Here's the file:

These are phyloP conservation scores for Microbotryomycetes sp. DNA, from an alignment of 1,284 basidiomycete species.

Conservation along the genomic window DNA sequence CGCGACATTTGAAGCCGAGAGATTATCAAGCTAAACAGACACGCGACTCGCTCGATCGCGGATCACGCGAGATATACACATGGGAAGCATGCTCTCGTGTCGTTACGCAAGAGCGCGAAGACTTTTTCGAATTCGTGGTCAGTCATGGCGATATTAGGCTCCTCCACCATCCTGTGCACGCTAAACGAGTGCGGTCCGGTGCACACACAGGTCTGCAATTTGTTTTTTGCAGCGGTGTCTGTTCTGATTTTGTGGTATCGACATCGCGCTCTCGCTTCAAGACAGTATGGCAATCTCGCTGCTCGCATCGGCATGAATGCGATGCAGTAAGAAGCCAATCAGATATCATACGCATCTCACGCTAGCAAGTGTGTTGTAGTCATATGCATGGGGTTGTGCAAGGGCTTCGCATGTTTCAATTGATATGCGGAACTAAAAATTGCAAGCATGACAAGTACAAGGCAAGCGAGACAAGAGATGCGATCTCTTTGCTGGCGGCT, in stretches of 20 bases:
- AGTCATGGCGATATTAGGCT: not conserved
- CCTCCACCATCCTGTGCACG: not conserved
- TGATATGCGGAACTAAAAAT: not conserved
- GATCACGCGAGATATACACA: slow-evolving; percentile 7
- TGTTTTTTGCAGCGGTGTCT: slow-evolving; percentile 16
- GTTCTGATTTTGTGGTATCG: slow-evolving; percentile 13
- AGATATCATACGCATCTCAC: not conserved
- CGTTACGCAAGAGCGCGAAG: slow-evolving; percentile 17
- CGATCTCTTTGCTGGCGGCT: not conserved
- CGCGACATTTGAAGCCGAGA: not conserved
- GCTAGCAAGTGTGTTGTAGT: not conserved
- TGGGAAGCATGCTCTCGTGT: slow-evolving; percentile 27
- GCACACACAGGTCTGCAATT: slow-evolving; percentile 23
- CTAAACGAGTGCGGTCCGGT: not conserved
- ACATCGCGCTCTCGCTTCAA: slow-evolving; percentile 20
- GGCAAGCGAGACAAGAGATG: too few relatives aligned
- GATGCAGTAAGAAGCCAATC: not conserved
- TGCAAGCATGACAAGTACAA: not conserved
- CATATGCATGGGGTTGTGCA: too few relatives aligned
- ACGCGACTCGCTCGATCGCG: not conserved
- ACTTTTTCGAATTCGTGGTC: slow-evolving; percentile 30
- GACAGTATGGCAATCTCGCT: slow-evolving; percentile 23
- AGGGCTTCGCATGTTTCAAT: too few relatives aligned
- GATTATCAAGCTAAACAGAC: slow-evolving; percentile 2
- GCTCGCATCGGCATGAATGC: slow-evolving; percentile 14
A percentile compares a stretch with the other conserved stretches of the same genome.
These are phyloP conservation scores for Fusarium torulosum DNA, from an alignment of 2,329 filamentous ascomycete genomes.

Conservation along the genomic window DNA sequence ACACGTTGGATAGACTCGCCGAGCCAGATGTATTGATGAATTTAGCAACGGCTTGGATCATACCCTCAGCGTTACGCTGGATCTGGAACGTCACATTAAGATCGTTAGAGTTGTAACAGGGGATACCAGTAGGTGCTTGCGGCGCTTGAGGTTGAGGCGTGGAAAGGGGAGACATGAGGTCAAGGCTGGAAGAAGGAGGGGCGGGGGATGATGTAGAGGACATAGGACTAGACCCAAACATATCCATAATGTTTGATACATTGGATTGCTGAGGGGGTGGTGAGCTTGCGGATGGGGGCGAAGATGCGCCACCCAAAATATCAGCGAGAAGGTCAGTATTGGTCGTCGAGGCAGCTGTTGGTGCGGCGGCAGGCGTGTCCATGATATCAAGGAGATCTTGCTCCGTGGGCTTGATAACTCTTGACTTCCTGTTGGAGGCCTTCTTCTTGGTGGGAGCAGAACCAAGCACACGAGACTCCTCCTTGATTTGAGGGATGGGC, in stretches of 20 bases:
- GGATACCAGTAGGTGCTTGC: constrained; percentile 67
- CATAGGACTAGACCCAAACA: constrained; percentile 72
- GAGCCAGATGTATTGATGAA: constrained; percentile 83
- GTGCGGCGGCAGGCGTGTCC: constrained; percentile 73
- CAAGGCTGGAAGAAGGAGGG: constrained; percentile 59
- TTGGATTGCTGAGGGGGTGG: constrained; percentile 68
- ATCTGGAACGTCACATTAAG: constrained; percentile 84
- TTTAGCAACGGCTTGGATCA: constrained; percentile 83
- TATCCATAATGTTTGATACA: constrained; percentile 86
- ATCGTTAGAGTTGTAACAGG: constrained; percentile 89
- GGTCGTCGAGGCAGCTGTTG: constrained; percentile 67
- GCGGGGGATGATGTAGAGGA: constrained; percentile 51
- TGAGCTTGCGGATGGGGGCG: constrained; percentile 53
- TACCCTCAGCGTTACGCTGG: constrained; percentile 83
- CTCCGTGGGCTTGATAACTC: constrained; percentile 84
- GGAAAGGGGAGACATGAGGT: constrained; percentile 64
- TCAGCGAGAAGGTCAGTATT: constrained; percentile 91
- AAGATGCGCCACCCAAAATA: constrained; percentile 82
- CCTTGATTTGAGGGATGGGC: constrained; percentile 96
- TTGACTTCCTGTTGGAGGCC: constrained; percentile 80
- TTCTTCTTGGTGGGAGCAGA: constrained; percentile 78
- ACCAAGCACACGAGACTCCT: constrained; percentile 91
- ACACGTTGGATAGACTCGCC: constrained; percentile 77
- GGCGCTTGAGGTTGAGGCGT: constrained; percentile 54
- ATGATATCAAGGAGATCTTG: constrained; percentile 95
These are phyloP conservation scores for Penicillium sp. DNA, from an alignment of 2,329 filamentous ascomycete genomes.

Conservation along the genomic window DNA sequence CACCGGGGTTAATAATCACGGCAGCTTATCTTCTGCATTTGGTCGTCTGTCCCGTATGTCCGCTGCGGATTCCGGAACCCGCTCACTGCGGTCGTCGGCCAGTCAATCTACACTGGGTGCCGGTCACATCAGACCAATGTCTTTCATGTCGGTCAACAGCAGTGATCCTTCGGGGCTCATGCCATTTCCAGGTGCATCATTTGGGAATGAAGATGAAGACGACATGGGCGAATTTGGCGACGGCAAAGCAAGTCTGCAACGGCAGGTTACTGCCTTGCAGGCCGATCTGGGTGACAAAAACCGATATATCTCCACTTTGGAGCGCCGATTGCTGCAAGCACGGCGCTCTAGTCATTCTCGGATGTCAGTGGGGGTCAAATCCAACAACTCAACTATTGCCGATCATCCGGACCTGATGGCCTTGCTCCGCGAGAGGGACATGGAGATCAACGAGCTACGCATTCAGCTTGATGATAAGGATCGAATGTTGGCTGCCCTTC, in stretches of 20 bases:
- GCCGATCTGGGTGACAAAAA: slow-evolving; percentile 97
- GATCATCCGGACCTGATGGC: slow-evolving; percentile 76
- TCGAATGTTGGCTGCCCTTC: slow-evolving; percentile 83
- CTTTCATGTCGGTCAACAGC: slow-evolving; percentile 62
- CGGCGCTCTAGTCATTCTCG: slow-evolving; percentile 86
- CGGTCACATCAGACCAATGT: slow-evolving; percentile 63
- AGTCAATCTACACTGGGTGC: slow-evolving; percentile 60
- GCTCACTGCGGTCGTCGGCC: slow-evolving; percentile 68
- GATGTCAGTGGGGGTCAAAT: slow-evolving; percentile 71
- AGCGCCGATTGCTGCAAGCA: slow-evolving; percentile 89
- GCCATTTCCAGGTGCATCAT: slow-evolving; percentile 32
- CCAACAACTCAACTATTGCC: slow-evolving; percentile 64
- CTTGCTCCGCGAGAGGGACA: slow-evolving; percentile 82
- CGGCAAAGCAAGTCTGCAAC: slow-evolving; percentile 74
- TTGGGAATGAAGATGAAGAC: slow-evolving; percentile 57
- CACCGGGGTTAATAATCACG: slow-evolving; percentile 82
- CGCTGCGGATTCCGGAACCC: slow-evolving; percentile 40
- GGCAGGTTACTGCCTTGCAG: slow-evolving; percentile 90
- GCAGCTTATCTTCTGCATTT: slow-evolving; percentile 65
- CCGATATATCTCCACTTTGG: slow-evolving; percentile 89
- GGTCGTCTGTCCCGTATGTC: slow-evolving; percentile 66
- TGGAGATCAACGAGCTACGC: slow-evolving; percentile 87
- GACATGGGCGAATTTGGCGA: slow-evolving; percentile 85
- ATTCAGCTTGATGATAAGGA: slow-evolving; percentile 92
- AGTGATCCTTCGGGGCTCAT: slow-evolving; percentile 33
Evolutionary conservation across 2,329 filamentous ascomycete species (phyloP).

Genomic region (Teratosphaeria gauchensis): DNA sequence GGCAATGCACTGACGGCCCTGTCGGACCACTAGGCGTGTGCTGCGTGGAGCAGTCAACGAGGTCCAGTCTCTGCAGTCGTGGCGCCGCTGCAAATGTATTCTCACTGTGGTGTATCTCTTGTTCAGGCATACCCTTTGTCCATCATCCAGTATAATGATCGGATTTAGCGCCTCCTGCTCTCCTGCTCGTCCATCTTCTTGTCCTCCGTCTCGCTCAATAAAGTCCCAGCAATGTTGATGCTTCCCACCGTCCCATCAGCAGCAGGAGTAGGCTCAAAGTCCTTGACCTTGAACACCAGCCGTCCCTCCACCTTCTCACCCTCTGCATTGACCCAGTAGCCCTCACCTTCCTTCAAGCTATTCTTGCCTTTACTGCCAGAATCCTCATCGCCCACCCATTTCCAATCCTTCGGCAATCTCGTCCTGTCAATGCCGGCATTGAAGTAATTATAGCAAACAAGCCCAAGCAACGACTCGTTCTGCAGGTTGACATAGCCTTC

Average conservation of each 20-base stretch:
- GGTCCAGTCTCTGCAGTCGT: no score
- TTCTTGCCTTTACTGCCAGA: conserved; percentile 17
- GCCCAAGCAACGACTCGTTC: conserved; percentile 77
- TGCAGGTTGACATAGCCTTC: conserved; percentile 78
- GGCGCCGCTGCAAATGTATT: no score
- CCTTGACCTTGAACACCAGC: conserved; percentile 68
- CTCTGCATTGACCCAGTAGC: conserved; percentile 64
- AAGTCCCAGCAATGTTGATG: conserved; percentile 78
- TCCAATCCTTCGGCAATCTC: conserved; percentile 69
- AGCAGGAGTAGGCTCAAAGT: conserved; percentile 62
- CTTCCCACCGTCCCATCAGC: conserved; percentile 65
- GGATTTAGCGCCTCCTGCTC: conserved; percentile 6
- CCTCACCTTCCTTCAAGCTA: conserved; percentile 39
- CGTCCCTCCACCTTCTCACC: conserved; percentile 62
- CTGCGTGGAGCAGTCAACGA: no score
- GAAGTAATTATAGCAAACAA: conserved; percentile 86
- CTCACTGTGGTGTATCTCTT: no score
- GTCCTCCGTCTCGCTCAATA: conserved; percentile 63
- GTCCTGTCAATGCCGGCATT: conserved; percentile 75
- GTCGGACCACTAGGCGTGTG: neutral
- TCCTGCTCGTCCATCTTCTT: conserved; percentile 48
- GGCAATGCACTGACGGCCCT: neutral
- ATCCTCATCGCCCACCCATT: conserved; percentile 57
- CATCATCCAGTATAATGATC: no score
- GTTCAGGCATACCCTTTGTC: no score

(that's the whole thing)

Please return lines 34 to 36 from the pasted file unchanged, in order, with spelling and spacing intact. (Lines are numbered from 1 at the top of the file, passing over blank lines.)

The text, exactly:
- GTGCGGCGGCAGGCGTGTCC: constrained; percentile 73
- CAAGGCTGGAAGAAGGAGGG: constrained; percentile 59
- TTGGATTGCTGAGGGGGTGG: constrained; percentile 68